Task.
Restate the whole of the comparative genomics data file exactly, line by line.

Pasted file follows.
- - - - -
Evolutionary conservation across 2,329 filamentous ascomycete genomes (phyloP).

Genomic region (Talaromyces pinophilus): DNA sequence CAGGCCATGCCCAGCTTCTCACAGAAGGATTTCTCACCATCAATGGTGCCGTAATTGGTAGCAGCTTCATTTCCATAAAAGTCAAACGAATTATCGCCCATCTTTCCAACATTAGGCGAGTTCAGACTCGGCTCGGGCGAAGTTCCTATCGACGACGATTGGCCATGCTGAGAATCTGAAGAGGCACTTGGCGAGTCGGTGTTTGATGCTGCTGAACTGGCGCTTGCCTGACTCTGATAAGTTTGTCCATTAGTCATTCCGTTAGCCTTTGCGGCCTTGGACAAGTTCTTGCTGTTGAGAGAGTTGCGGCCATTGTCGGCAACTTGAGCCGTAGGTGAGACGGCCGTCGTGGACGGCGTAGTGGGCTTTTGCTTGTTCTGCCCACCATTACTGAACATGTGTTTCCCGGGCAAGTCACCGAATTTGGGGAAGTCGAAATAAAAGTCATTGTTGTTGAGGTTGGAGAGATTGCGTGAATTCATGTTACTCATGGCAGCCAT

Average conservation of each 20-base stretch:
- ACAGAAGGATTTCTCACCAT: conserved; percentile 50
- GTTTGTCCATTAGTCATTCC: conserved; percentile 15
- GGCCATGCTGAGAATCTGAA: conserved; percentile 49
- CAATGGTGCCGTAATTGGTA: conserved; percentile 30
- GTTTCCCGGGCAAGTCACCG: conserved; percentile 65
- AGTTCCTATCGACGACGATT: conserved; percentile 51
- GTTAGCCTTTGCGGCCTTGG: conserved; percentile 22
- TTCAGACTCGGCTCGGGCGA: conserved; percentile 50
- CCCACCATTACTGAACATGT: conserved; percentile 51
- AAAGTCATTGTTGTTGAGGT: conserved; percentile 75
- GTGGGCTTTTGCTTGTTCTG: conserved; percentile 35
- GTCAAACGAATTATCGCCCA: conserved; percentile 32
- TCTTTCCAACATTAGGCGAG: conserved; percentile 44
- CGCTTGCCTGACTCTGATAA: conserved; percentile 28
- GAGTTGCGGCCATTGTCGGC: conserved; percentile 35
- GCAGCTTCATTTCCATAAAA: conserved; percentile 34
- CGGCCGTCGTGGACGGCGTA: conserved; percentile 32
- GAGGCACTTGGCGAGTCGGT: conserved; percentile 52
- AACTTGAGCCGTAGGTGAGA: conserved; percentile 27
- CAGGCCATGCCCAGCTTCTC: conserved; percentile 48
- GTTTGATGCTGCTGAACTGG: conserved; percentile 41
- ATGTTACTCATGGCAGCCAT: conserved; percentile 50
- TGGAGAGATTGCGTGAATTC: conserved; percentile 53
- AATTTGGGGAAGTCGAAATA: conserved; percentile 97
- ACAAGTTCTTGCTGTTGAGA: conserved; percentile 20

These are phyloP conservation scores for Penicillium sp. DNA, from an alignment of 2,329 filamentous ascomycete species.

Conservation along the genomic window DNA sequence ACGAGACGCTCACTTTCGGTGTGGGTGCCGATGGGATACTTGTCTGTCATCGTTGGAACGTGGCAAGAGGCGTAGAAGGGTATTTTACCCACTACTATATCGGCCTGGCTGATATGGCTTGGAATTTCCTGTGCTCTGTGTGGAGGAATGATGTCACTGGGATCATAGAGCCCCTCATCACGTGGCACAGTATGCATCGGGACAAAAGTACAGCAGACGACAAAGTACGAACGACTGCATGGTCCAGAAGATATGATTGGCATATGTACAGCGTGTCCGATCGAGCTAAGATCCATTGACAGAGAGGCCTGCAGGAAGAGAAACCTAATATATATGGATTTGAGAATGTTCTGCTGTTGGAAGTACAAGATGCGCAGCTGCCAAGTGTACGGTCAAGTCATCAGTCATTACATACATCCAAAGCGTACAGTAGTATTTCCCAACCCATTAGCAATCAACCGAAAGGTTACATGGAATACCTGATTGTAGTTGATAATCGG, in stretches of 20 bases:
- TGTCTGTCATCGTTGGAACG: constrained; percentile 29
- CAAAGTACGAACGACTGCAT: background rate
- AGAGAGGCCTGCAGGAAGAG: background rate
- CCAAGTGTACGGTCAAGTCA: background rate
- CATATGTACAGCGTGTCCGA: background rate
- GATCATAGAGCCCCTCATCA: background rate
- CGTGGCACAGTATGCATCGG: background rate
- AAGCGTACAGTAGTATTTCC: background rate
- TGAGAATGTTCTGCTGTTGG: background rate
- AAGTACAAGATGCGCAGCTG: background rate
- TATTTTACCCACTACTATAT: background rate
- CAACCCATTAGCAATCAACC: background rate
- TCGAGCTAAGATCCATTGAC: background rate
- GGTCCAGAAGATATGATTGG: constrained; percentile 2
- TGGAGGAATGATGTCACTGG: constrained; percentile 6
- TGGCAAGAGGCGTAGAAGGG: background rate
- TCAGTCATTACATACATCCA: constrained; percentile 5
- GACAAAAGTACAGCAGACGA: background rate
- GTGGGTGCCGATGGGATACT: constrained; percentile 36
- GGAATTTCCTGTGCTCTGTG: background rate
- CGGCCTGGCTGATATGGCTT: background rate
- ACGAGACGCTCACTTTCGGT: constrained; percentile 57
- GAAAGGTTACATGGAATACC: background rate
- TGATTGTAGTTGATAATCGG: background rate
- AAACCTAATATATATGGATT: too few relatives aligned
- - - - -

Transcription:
Evolutionary conservation across 2,329 filamentous ascomycete genomes (phyloP).

Genomic region (Talaromyces pinophilus): DNA sequence CAGGCCATGCCCAGCTTCTCACAGAAGGATTTCTCACCATCAATGGTGCCGTAATTGGTAGCAGCTTCATTTCCATAAAAGTCAAACGAATTATCGCCCATCTTTCCAACATTAGGCGAGTTCAGACTCGGCTCGGGCGAAGTTCCTATCGACGACGATTGGCCATGCTGAGAATCTGAAGAGGCACTTGGCGAGTCGGTGTTTGATGCTGCTGAACTGGCGCTTGCCTGACTCTGATAAGTTTGTCCATTAGTCATTCCGTTAGCCTTTGCGGCCTTGGACAAGTTCTTGCTGTTGAGAGAGTTGCGGCCATTGTCGGCAACTTGAGCCGTAGGTGAGACGGCCGTCGTGGACGGCGTAGTGGGCTTTTGCTTGTTCTGCCCACCATTACTGAACATGTGTTTCCCGGGCAAGTCACCGAATTTGGGGAAGTCGAAATAAAAGTCATTGTTGTTGAGGTTGGAGAGATTGCGTGAATTCATGTTACTCATGGCAGCCAT

Average conservation of each 20-base stretch:
- ACAGAAGGATTTCTCACCAT: conserved; percentile 50
- GTTTGTCCATTAGTCATTCC: conserved; percentile 15
- GGCCATGCTGAGAATCTGAA: conserved; percentile 49
- CAATGGTGCCGTAATTGGTA: conserved; percentile 30
- GTTTCCCGGGCAAGTCACCG: conserved; percentile 65
- AGTTCCTATCGACGACGATT: conserved; percentile 51
- GTTAGCCTTTGCGGCCTTGG: conserved; percentile 22
- TTCAGACTCGGCTCGGGCGA: conserved; percentile 50
- CCCACCATTACTGAACATGT: conserved; percentile 51
- AAAGTCATTGTTGTTGAGGT: conserved; percentile 75
- GTGGGCTTTTGCTTGTTCTG: conserved; percentile 35
- GTCAAACGAATTATCGCCCA: conserved; percentile 32
- TCTTTCCAACATTAGGCGAG: conserved; percentile 44
- CGCTTGCCTGACTCTGATAA: conserved; percentile 28
- GAGTTGCGGCCATTGTCGGC: conserved; percentile 35
- GCAGCTTCATTTCCATAAAA: conserved; percentile 34
- CGGCCGTCGTGGACGGCGTA: conserved; percentile 32
- GAGGCACTTGGCGAGTCGGT: conserved; percentile 52
- AACTTGAGCCGTAGGTGAGA: conserved; percentile 27
- CAGGCCATGCCCAGCTTCTC: conserved; percentile 48
- GTTTGATGCTGCTGAACTGG: conserved; percentile 41
- ATGTTACTCATGGCAGCCAT: conserved; percentile 50
- TGGAGAGATTGCGTGAATTC: conserved; percentile 53
- AATTTGGGGAAGTCGAAATA: conserved; percentile 97
- ACAAGTTCTTGCTGTTGAGA: conserved; percentile 20

These are phyloP conservation scores for Penicillium sp. DNA, from an alignment of 2,329 filamentous ascomycete species.

Conservation along the genomic window DNA sequence ACGAGACGCTCACTTTCGGTGTGGGTGCCGATGGGATACTTGTCTGTCATCGTTGGAACGTGGCAAGAGGCGTAGAAGGGTATTTTACCCACTACTATATCGGCCTGGCTGATATGGCTTGGAATTTCCTGTGCTCTGTGTGGAGGAATGATGTCACTGGGATCATAGAGCCCCTCATCACGTGGCACAGTATGCATCGGGACAAAAGTACAGCAGACGACAAAGTACGAACGACTGCATGGTCCAGAAGATATGATTGGCATATGTACAGCGTGTCCGATCGAGCTAAGATCCATTGACAGAGAGGCCTGCAGGAAGAGAAACCTAATATATATGGATTTGAGAATGTTCTGCTGTTGGAAGTACAAGATGCGCAGCTGCCAAGTGTACGGTCAAGTCATCAGTCATTACATACATCCAAAGCGTACAGTAGTATTTCCCAACCCATTAGCAATCAACCGAAAGGTTACATGGAATACCTGATTGTAGTTGATAATCGG, in stretches of 20 bases:
- TGTCTGTCATCGTTGGAACG: constrained; percentile 29
- CAAAGTACGAACGACTGCAT: background rate
- AGAGAGGCCTGCAGGAAGAG: background rate
- CCAAGTGTACGGTCAAGTCA: background rate
- CATATGTACAGCGTGTCCGA: background rate
- GATCATAGAGCCCCTCATCA: background rate
- CGTGGCACAGTATGCATCGG: background rate
- AAGCGTACAGTAGTATTTCC: background rate
- TGAGAATGTTCTGCTGTTGG: background rate
- AAGTACAAGATGCGCAGCTG: background rate
- TATTTTACCCACTACTATAT: background rate
- CAACCCATTAGCAATCAACC: background rate
- TCGAGCTAAGATCCATTGAC: background rate
- GGTCCAGAAGATATGATTGG: constrained; percentile 2
- TGGAGGAATGATGTCACTGG: constrained; percentile 6
- TGGCAAGAGGCGTAGAAGGG: background rate
- TCAGTCATTACATACATCCA: constrained; percentile 5
- GACAAAAGTACAGCAGACGA: background rate
- GTGGGTGCCGATGGGATACT: constrained; percentile 36
- GGAATTTCCTGTGCTCTGTG: background rate
- CGGCCTGGCTGATATGGCTT: background rate
- ACGAGACGCTCACTTTCGGT: constrained; percentile 57
- GAAAGGTTACATGGAATACC: background rate
- TGATTGTAGTTGATAATCGG: background rate
- AAACCTAATATATATGGATT: too few relatives aligned